The amazing Boston-based trio, Viruette have recently released their 5-song debut EP ‘Waylaid in Aspic.’ The bands’ frontman Harry Bee describes the record as, ‘five dispatches from the death-drive, narrated from the perspective of bruised, deluded characters who make destructive decisions in pursuit of transient pleasures, and then go about finding ways to absolve themselves of responsibility for their actions.’ Waylaid in Aspic is a musical and lyrical adventure that deals with some of the darker topic relating to humanity. The band describes this as “a vignette of human psychodrama.”
“Sick Hominid” kicks off the record. The listener can rock out to a heavy bass line, experimental guitars and vocals, and a synth sound that will absolutely hook them in. The song takes many twists and turns, transitioning smoothly between each section. This song even includes an acoustic breakdown section. This song is about a drug-fueled romance, and highlights the highs and lows, and the absolute chaos, of romantically loving someone while struggling with addiction.
If you aren’t hooked on Viruette’s sound yet, keep listening. “Superanima” is a stellar track that falls in the realm of British rock, and feels inspired by punk and classic rock in delivery, instrumentation choices, and production. The song’s lyrics are about losing a friendship due to addiction. This sound is much different than the first song on the EP, but shines nonetheless. The song features the same levels of transitions as the first song, showcasing the band’s musical talents, but has a much lighter sound.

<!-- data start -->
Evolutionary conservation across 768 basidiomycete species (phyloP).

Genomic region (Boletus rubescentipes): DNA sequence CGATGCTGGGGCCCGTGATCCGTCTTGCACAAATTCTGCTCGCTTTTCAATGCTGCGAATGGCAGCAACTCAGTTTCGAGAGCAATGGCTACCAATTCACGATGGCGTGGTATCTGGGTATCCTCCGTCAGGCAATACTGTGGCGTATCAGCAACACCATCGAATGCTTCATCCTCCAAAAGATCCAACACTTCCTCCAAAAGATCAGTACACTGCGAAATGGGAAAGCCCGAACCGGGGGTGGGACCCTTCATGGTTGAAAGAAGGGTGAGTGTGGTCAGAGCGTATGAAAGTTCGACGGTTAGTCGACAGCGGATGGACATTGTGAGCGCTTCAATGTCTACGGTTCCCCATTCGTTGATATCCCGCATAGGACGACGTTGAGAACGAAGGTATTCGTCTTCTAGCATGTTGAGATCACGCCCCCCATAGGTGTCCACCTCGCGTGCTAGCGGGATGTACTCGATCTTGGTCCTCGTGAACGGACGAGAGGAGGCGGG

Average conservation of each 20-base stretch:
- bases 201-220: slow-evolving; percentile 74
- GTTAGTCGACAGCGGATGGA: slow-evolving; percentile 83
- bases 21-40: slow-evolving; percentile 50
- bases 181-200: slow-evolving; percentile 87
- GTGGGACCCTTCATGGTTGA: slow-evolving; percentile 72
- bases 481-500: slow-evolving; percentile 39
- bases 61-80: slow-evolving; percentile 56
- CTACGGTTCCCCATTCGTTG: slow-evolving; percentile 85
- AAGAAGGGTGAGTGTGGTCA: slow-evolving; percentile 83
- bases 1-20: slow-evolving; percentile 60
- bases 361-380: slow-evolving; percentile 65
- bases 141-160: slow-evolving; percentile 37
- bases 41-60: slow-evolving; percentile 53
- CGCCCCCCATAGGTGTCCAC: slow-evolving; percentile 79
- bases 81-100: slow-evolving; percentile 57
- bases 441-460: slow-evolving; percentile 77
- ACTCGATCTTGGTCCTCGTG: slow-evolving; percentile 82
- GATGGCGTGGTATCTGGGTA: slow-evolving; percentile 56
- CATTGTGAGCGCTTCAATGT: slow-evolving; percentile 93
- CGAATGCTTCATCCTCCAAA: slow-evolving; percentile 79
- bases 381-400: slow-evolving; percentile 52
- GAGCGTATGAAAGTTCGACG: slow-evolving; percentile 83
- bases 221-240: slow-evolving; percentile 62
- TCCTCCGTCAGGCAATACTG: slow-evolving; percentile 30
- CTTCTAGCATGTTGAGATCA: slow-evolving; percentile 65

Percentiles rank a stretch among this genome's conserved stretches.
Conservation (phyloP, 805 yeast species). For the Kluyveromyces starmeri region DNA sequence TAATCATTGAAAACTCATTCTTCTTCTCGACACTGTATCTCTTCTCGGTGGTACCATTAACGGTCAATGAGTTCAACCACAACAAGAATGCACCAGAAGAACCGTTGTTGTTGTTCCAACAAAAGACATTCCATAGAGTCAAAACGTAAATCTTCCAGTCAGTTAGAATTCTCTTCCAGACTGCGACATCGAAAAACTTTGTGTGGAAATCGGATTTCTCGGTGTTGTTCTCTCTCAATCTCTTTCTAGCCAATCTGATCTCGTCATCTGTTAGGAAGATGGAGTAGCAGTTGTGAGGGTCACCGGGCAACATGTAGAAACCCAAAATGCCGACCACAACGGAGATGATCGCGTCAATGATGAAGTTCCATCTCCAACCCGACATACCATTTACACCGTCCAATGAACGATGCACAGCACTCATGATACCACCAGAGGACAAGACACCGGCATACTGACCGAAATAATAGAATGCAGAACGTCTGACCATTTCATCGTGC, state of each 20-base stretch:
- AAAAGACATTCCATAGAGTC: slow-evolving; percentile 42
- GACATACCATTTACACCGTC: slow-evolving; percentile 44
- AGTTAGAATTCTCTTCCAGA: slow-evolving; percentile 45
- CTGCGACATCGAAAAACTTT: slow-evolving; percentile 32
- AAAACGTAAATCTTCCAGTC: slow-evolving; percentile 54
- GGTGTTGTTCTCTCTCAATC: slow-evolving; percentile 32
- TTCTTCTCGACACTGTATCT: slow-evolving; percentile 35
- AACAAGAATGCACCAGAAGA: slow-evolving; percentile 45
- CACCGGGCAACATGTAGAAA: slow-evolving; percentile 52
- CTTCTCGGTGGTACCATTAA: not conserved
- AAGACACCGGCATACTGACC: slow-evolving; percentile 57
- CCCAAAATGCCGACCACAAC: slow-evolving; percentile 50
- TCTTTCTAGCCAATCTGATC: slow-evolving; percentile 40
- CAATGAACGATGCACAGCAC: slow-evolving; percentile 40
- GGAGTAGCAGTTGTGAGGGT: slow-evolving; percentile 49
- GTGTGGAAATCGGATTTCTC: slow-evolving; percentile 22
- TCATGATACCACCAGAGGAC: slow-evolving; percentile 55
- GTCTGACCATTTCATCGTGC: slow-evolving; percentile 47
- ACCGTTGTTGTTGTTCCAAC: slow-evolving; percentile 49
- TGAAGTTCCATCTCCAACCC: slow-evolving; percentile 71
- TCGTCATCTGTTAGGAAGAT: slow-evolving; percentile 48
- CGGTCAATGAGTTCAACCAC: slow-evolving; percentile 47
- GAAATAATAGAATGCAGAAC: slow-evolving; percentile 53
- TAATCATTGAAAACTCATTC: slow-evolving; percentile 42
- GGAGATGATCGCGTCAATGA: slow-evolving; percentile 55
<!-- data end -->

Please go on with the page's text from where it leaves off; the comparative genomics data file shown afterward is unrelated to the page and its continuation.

“Pollyanna (You’re My Billboard)” is lyrically similar to the EP’s starting track, “Sick Hominid.” Musically, the two songs are very different. This song starts off slowly, and pulls from jazz and experimental classic rock (such as The Beatles’ Sgt. Pepper’s Lonely Hearts Club Band album.) The vocals float perfectly above jazz chord progressions.
We return to a bit heavier of a sound in “She Dreams in Green Screen.” The song falls in a minor key, highlights a heavier bass tone, while the vocals are delivered in a psychedelic fashion. This song is the most interesting melodic sound on the record.
The sound gets heavier for the finale track, “The Water Beckons.” The pace is picked up, the guitars are more distorted, and the vocals lean more punk. This song allows the record to end in a similar place to where it started.
Listeners are sure to stay amused throughout the EP’s many different moody genres, inspirations, and lyrical themes. There is a little something for everyone on Waylaid in Aspic!
Written by Ryan Cassata
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